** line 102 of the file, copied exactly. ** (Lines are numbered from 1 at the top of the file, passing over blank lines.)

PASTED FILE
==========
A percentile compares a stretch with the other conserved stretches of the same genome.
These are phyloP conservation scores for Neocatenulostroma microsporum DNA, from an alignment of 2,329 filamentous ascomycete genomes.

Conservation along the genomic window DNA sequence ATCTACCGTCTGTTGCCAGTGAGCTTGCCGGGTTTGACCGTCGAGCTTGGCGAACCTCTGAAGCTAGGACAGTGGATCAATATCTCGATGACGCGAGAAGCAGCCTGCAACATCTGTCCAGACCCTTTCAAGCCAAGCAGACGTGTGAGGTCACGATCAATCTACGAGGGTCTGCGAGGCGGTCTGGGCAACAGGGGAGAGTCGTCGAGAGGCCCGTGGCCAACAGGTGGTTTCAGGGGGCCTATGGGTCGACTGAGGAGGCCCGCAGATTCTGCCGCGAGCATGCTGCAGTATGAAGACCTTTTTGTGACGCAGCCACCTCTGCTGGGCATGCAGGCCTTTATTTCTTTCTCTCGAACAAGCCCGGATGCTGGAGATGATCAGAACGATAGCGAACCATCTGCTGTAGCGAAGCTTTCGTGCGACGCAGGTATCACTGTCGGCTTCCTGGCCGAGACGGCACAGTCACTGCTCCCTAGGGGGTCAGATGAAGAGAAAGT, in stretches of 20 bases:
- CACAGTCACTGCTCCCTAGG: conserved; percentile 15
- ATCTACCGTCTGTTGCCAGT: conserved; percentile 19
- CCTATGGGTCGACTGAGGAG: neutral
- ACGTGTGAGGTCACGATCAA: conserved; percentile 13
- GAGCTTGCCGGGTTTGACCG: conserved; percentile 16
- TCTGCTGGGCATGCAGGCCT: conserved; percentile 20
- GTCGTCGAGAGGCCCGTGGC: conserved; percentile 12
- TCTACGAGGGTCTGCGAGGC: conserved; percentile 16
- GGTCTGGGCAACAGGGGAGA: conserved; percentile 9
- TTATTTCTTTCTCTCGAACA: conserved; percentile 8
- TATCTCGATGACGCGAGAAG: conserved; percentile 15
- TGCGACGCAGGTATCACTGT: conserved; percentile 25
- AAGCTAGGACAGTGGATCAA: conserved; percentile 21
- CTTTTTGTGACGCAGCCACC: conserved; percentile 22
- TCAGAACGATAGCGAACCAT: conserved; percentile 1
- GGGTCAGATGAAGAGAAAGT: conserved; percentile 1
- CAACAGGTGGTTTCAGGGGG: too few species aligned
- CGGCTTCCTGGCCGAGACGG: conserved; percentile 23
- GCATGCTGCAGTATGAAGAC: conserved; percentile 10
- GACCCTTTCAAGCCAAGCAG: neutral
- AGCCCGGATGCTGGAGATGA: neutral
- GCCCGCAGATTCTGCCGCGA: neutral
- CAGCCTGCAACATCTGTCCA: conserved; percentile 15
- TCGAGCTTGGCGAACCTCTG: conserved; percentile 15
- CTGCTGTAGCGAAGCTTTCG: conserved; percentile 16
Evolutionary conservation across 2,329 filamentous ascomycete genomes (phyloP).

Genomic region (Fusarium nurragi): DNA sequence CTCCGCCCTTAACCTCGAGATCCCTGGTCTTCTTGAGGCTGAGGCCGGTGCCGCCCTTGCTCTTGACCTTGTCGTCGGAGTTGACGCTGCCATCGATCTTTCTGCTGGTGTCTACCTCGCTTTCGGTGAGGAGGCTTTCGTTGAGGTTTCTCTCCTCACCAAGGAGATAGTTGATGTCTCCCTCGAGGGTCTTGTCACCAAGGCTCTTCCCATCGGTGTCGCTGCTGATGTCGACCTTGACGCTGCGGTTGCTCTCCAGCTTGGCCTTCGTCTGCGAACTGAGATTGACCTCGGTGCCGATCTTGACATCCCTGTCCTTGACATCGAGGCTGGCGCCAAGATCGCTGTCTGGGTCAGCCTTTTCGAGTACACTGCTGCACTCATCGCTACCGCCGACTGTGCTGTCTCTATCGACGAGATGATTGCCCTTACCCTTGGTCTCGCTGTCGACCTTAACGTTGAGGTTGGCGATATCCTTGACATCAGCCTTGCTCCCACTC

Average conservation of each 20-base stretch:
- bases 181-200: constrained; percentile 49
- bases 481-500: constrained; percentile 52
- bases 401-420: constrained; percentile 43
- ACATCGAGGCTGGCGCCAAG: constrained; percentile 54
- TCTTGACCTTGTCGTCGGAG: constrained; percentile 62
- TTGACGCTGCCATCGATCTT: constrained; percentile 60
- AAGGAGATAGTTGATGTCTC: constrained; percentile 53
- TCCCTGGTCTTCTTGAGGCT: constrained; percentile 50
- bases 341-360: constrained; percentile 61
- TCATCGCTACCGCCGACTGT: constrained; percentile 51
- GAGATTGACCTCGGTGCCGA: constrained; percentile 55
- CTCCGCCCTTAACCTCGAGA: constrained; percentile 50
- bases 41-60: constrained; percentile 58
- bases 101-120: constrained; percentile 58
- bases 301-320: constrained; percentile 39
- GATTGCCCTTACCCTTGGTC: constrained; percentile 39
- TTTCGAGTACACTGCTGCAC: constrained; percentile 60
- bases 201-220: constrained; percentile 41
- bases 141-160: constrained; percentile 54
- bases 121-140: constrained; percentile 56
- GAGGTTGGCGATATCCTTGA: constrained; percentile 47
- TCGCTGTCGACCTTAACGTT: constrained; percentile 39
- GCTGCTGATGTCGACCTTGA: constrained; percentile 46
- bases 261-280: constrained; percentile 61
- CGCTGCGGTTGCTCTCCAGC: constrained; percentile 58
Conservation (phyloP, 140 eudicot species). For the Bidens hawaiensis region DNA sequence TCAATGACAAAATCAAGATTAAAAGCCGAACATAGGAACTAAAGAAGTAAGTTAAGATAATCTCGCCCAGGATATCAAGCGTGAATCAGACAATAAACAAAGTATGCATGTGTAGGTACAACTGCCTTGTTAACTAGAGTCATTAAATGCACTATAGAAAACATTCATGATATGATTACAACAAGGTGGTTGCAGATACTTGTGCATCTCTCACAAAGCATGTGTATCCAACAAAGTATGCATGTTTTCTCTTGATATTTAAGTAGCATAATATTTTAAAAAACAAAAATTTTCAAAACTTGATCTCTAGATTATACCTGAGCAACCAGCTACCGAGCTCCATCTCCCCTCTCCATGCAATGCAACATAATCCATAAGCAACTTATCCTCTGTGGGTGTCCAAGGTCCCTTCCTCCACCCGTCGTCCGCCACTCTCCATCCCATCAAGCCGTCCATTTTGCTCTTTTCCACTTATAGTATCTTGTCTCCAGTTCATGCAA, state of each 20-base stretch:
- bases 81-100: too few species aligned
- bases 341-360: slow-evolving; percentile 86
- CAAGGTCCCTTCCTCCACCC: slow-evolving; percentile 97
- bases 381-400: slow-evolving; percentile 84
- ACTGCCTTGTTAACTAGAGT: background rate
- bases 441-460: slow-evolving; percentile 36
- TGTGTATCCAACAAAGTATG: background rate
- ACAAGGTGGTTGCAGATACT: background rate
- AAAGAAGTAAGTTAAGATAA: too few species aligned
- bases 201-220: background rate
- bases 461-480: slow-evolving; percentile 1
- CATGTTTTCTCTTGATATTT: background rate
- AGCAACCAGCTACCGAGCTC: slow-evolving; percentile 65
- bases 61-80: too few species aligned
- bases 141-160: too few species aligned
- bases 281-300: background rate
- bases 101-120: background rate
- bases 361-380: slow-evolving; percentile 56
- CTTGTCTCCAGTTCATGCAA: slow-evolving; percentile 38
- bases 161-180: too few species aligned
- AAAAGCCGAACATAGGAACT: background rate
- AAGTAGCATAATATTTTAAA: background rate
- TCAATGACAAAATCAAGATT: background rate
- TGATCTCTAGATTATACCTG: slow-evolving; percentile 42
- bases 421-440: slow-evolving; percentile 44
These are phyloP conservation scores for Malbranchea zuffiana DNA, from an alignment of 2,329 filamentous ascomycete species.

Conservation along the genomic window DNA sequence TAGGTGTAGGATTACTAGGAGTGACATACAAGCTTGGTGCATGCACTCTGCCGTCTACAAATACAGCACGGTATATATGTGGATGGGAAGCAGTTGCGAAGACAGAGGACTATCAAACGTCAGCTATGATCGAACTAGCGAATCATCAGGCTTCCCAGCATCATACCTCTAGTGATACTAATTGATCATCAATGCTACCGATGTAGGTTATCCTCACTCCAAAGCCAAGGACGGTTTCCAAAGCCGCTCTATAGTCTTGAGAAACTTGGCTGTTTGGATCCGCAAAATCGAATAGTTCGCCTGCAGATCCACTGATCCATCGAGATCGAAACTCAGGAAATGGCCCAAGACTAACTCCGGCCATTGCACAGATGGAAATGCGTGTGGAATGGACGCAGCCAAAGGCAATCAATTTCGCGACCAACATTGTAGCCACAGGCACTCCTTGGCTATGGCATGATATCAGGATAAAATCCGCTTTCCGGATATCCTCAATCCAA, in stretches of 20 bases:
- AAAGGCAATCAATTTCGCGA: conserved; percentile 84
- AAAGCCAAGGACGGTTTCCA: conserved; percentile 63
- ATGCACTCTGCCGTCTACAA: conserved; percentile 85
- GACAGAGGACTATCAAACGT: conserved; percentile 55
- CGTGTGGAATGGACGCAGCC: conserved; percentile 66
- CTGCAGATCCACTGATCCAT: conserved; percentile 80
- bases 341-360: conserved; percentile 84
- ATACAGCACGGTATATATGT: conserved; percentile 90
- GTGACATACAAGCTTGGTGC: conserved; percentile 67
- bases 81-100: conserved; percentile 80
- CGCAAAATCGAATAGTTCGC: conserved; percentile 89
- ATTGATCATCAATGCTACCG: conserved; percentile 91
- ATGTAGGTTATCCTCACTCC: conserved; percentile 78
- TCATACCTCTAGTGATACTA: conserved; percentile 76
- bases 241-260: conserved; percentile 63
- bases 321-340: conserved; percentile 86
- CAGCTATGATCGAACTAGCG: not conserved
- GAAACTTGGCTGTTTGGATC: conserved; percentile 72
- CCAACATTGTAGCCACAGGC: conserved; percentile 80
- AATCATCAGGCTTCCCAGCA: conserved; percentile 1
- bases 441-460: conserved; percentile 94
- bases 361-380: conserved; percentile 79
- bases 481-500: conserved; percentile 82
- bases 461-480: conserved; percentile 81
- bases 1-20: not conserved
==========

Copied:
- GAAACTTGGCTGTTTGGATC: conserved; percentile 72